Con Brio’s name comes from a sheet music term that means “with spirit,” something the band’s seven members take literally whenever they take the stage. “It indicates to play that section of that song like you mean it,” frontman Ziek McCarter says. “It became a philosophy. Do it like you mean it or don’t do it at all.” McCarter and his bandmates embrace the former, performing a high-energy blend of genres that’s easy to dance to and even easier to fall for. On Friday, Con Brio teams up with New Orleans funk band Galactic for a show at 9:30 Club. Here’s how the band got there.
A lifelong dream
As a kid growing up in Houston, McCarter knew he wanted to be a performer. “I’ve been singing and entertaining since I was 2. It’s always been a passion of mine,” the 24-year-old says. “I’d set up a camera on a table and perform to Michael Jackson, Marvin [Gaye], whatever. … That’s where it started — always singing and dancing.” After high school, he moved to San Francisco and immersed himself in the Bay Area music scene. Over time, he got to know the musicians who would eventually unite as Con Brio. The band officially formed in 2013, released the EP “Kiss the Sun” in 2015, toured hard, swapped out keyboard players and in January 2016 went into the studio to record a debut album.
Last July, Con Brio dropped that full-length debut, “Paradise,” which showcases the band’s potent mix of funk, soul, psych rock and pop. Lyrically, McCarter preaches a positive message, and he’s not afraid to address social issues. One track in particular, “Free & Brave,” is about police brutality and was inspired by the loss of his father, who was shot and killed by law enforcement in East Texas in 2011. “I responded to that like, well, I can be a bitter, angry person [or I can] move forward and manifest the destiny that is mine and that my father instilled within me,” he says. “It’s really just trying to keep people hopeful and keep the faith for myself.”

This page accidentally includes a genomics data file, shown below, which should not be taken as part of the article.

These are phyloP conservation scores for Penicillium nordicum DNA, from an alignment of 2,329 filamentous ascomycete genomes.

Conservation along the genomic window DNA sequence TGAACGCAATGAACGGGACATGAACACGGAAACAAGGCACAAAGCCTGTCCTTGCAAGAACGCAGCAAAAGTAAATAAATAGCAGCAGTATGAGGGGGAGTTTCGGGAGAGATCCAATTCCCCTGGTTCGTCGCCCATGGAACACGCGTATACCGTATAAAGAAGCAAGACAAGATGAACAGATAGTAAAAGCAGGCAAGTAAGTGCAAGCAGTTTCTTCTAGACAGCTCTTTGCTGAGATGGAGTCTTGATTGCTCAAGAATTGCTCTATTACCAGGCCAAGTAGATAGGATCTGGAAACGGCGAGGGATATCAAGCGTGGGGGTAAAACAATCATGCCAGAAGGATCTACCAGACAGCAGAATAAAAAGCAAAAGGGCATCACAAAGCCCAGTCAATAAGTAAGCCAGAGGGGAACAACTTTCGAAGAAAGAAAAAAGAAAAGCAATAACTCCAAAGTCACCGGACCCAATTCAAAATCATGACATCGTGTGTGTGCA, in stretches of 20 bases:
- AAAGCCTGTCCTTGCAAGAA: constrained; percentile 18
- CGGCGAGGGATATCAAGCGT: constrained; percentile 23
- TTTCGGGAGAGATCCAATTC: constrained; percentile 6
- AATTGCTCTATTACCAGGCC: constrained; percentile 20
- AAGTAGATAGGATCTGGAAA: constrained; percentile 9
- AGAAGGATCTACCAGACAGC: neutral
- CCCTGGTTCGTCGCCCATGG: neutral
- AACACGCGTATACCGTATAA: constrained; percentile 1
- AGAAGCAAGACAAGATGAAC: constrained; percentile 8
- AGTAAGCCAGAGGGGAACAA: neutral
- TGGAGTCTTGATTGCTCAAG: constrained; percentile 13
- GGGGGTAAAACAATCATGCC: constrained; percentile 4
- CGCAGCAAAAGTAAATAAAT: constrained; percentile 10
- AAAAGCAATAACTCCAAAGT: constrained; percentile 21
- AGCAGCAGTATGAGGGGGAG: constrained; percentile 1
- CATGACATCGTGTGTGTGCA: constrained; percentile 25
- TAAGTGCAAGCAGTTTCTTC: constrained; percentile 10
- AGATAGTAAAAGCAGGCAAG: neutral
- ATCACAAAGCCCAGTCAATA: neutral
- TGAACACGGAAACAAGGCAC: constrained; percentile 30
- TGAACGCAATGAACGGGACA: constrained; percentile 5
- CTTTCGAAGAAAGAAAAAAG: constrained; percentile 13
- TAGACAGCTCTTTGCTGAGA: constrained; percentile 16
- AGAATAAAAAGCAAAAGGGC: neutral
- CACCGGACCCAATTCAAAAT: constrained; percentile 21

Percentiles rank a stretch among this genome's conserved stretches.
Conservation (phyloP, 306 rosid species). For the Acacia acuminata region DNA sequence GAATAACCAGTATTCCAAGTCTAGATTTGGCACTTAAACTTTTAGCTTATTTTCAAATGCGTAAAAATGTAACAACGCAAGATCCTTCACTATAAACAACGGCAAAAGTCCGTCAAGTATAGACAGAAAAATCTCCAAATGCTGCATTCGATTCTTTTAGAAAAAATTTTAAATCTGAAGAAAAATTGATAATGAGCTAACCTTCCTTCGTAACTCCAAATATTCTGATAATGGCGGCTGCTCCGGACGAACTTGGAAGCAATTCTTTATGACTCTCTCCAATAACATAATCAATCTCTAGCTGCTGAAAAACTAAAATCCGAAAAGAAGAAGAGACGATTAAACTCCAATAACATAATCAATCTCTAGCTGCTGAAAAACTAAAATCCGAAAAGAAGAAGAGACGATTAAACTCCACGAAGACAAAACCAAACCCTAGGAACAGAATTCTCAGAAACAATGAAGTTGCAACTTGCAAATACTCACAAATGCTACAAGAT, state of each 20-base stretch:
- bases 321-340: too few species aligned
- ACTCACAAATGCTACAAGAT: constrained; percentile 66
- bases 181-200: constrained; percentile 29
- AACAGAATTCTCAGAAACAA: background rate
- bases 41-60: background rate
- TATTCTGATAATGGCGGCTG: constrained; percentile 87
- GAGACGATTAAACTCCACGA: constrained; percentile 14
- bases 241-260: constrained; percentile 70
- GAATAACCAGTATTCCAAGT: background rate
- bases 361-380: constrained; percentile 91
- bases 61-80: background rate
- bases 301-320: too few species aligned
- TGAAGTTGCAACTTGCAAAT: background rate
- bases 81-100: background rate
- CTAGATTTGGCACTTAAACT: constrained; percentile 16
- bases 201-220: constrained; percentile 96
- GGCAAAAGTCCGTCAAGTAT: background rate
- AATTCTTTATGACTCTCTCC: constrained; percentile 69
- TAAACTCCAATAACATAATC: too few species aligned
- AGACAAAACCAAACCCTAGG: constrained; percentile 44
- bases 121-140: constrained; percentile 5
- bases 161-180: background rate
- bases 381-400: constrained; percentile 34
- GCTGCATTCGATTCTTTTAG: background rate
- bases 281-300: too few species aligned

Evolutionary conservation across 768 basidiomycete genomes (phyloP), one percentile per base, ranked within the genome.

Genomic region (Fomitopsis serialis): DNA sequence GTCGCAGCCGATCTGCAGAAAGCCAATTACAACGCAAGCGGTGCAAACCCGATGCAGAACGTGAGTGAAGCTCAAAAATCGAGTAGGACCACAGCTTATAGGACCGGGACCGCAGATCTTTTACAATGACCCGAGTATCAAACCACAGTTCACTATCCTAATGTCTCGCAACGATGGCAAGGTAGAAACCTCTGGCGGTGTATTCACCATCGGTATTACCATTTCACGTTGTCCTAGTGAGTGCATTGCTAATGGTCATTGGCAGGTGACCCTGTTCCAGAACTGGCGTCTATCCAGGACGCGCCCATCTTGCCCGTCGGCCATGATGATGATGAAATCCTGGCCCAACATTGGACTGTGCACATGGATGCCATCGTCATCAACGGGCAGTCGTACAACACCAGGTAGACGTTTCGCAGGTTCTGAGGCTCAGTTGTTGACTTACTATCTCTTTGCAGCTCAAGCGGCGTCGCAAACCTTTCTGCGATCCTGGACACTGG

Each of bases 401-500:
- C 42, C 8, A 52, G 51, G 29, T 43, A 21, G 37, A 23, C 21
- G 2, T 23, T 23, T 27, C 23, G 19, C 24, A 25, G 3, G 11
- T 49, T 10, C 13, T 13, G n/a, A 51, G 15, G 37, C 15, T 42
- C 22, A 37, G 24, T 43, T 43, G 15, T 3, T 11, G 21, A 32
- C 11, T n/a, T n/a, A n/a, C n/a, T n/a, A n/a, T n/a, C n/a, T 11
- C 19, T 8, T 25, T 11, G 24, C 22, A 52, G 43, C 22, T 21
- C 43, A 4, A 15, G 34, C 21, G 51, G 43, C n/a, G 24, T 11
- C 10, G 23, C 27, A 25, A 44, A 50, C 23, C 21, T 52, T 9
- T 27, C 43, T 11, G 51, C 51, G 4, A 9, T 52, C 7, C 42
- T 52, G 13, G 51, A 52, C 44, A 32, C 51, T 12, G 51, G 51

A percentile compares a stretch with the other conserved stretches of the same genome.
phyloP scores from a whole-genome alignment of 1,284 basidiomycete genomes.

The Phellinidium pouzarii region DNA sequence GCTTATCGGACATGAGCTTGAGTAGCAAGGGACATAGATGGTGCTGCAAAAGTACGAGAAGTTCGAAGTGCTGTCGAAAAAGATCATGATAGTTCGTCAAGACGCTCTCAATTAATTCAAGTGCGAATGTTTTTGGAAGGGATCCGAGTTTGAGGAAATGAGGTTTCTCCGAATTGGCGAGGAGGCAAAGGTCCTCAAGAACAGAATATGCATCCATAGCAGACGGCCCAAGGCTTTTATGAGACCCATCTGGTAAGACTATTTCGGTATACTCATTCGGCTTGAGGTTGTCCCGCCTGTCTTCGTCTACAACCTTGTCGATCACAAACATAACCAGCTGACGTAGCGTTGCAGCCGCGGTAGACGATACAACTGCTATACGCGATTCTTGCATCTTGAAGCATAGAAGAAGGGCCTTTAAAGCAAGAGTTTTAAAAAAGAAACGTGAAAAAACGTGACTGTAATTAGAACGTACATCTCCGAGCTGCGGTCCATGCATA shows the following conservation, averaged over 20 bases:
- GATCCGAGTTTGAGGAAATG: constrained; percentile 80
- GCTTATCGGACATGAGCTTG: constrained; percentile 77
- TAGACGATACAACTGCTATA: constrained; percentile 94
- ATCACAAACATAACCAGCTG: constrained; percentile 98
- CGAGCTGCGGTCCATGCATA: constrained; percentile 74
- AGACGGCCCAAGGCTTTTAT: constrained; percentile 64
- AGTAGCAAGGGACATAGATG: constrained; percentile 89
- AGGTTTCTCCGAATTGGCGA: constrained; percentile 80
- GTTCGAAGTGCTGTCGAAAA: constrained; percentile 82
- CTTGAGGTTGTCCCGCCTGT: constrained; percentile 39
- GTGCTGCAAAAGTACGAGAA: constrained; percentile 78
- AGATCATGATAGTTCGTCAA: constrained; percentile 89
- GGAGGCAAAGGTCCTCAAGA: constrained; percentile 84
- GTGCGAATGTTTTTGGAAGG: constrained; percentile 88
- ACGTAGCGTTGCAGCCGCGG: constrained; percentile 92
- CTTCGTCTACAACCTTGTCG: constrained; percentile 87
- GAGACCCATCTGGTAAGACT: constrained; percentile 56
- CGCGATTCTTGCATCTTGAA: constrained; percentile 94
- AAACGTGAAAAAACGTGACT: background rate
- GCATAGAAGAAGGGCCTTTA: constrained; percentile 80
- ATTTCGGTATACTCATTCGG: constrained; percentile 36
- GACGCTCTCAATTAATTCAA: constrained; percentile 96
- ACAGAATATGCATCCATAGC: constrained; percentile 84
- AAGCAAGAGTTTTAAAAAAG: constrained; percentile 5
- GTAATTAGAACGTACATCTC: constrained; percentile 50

Your new favorite band
Con Brio truly excels onstage and is, perhaps, the perfect festival act. The band’s music is diverse enough to appeal to almost anyone (especially a passerby popping in without knowing the group) and the members have an undeniable stage presence. McCarter is the ultimate showman, bouncing around the stage with high-energy dance moves, using the mic stand as a prop and often taking his shirt off. Combine that with the rest of the band, and their energy and enthusiasm becomes infectious. “We still play [our songs] like we just wrote ’em yesterday, we’re so stoked about it,” he says. “That’s probably what you’re feeling live. We love to play with one another, we love to play for these audiences.” Consider this a warning: See Con Brio live and it may become your new favorite band. McCarter, for his part, just wants fans new and old to feel something after watching the group perform. “I hope people get whatever it is that feeds their soul,” he says.
9:30 Club, 815 V St. NW; Fri., 8 p.m., $30.